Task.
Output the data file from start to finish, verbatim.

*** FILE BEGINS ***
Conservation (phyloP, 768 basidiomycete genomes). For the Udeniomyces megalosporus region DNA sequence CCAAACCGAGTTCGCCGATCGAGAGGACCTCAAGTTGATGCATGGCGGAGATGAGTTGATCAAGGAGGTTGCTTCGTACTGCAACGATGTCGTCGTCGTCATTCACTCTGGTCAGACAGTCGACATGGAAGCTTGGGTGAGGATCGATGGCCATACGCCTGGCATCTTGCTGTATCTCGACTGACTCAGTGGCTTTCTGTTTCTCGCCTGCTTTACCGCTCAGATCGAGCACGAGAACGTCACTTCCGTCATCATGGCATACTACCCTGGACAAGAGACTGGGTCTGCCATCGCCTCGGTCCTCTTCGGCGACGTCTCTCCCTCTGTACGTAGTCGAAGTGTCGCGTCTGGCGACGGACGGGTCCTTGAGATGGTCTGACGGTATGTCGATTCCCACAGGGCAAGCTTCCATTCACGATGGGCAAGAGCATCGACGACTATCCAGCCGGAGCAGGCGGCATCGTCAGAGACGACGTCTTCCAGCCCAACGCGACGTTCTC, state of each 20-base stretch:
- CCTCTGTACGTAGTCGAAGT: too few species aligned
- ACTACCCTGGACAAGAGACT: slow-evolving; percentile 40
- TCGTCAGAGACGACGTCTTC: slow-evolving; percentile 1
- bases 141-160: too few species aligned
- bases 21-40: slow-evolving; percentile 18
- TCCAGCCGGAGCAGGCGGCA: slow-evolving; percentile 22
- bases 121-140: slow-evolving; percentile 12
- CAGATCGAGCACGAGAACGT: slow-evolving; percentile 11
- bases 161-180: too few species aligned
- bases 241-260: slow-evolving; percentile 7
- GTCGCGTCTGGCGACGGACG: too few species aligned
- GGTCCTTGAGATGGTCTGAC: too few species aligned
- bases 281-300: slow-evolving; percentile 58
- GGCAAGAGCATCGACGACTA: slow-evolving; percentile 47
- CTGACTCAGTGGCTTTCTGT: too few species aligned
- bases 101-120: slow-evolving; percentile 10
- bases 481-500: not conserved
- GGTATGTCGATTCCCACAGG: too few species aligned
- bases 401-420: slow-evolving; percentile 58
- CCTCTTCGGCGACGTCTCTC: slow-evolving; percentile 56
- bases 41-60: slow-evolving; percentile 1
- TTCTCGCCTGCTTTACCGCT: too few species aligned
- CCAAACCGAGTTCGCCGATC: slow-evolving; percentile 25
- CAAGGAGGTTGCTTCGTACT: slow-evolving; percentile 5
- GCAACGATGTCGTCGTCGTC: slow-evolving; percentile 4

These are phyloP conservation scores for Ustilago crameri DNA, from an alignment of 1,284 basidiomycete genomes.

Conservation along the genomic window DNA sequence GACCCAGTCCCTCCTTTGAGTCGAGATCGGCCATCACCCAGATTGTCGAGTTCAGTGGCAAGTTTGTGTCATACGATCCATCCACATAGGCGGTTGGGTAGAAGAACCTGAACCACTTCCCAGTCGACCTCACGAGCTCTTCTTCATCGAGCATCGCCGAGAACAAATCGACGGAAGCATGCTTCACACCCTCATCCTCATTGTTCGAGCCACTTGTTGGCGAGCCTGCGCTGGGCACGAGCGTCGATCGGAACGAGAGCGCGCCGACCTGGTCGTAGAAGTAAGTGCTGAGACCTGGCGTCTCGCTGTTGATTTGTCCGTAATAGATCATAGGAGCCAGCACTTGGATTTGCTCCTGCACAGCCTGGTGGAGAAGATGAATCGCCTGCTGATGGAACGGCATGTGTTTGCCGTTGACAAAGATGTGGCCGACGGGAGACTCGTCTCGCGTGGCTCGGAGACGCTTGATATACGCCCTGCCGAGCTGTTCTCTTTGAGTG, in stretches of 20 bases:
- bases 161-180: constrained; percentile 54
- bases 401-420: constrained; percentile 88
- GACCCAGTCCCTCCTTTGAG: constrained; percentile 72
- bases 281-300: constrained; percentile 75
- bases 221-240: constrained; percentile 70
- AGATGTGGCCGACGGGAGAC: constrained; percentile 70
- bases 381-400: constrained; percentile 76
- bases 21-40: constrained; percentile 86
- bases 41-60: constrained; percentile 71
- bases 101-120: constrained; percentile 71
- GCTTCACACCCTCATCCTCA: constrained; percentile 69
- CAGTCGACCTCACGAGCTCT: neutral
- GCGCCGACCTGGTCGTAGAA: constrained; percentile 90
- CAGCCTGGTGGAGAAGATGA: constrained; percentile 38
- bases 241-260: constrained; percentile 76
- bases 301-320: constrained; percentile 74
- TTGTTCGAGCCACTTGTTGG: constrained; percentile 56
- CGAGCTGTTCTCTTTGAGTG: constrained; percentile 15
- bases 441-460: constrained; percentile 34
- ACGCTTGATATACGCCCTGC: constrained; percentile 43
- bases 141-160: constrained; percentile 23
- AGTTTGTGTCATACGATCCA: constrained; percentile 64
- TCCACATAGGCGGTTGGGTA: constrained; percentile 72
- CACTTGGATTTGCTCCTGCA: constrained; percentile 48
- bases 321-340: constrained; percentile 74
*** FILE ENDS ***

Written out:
Conservation (phyloP, 768 basidiomycete genomes). For the Udeniomyces megalosporus region DNA sequence CCAAACCGAGTTCGCCGATCGAGAGGACCTCAAGTTGATGCATGGCGGAGATGAGTTGATCAAGGAGGTTGCTTCGTACTGCAACGATGTCGTCGTCGTCATTCACTCTGGTCAGACAGTCGACATGGAAGCTTGGGTGAGGATCGATGGCCATACGCCTGGCATCTTGCTGTATCTCGACTGACTCAGTGGCTTTCTGTTTCTCGCCTGCTTTACCGCTCAGATCGAGCACGAGAACGTCACTTCCGTCATCATGGCATACTACCCTGGACAAGAGACTGGGTCTGCCATCGCCTCGGTCCTCTTCGGCGACGTCTCTCCCTCTGTACGTAGTCGAAGTGTCGCGTCTGGCGACGGACGGGTCCTTGAGATGGTCTGACGGTATGTCGATTCCCACAGGGCAAGCTTCCATTCACGATGGGCAAGAGCATCGACGACTATCCAGCCGGAGCAGGCGGCATCGTCAGAGACGACGTCTTCCAGCCCAACGCGACGTTCTC, state of each 20-base stretch:
- CCTCTGTACGTAGTCGAAGT: too few species aligned
- ACTACCCTGGACAAGAGACT: slow-evolving; percentile 40
- TCGTCAGAGACGACGTCTTC: slow-evolving; percentile 1
- bases 141-160: too few species aligned
- bases 21-40: slow-evolving; percentile 18
- TCCAGCCGGAGCAGGCGGCA: slow-evolving; percentile 22
- bases 121-140: slow-evolving; percentile 12
- CAGATCGAGCACGAGAACGT: slow-evolving; percentile 11
- bases 161-180: too few species aligned
- bases 241-260: slow-evolving; percentile 7
- GTCGCGTCTGGCGACGGACG: too few species aligned
- GGTCCTTGAGATGGTCTGAC: too few species aligned
- bases 281-300: slow-evolving; percentile 58
- GGCAAGAGCATCGACGACTA: slow-evolving; percentile 47
- CTGACTCAGTGGCTTTCTGT: too few species aligned
- bases 101-120: slow-evolving; percentile 10
- bases 481-500: not conserved
- GGTATGTCGATTCCCACAGG: too few species aligned
- bases 401-420: slow-evolving; percentile 58
- CCTCTTCGGCGACGTCTCTC: slow-evolving; percentile 56
- bases 41-60: slow-evolving; percentile 1
- TTCTCGCCTGCTTTACCGCT: too few species aligned
- CCAAACCGAGTTCGCCGATC: slow-evolving; percentile 25
- CAAGGAGGTTGCTTCGTACT: slow-evolving; percentile 5
- GCAACGATGTCGTCGTCGTC: slow-evolving; percentile 4

These are phyloP conservation scores for Ustilago crameri DNA, from an alignment of 1,284 basidiomycete genomes.

Conservation along the genomic window DNA sequence GACCCAGTCCCTCCTTTGAGTCGAGATCGGCCATCACCCAGATTGTCGAGTTCAGTGGCAAGTTTGTGTCATACGATCCATCCACATAGGCGGTTGGGTAGAAGAACCTGAACCACTTCCCAGTCGACCTCACGAGCTCTTCTTCATCGAGCATCGCCGAGAACAAATCGACGGAAGCATGCTTCACACCCTCATCCTCATTGTTCGAGCCACTTGTTGGCGAGCCTGCGCTGGGCACGAGCGTCGATCGGAACGAGAGCGCGCCGACCTGGTCGTAGAAGTAAGTGCTGAGACCTGGCGTCTCGCTGTTGATTTGTCCGTAATAGATCATAGGAGCCAGCACTTGGATTTGCTCCTGCACAGCCTGGTGGAGAAGATGAATCGCCTGCTGATGGAACGGCATGTGTTTGCCGTTGACAAAGATGTGGCCGACGGGAGACTCGTCTCGCGTGGCTCGGAGACGCTTGATATACGCCCTGCCGAGCTGTTCTCTTTGAGTG, in stretches of 20 bases:
- bases 161-180: constrained; percentile 54
- bases 401-420: constrained; percentile 88
- GACCCAGTCCCTCCTTTGAG: constrained; percentile 72
- bases 281-300: constrained; percentile 75
- bases 221-240: constrained; percentile 70
- AGATGTGGCCGACGGGAGAC: constrained; percentile 70
- bases 381-400: constrained; percentile 76
- bases 21-40: constrained; percentile 86
- bases 41-60: constrained; percentile 71
- bases 101-120: constrained; percentile 71
- GCTTCACACCCTCATCCTCA: constrained; percentile 69
- CAGTCGACCTCACGAGCTCT: neutral
- GCGCCGACCTGGTCGTAGAA: constrained; percentile 90
- CAGCCTGGTGGAGAAGATGA: constrained; percentile 38
- bases 241-260: constrained; percentile 76
- bases 301-320: constrained; percentile 74
- TTGTTCGAGCCACTTGTTGG: constrained; percentile 56
- CGAGCTGTTCTCTTTGAGTG: constrained; percentile 15
- bases 441-460: constrained; percentile 34
- ACGCTTGATATACGCCCTGC: constrained; percentile 43
- bases 141-160: constrained; percentile 23
- AGTTTGTGTCATACGATCCA: constrained; percentile 64
- TCCACATAGGCGGTTGGGTA: constrained; percentile 72
- CACTTGGATTTGCTCCTGCA: constrained; percentile 48
- bases 321-340: constrained; percentile 74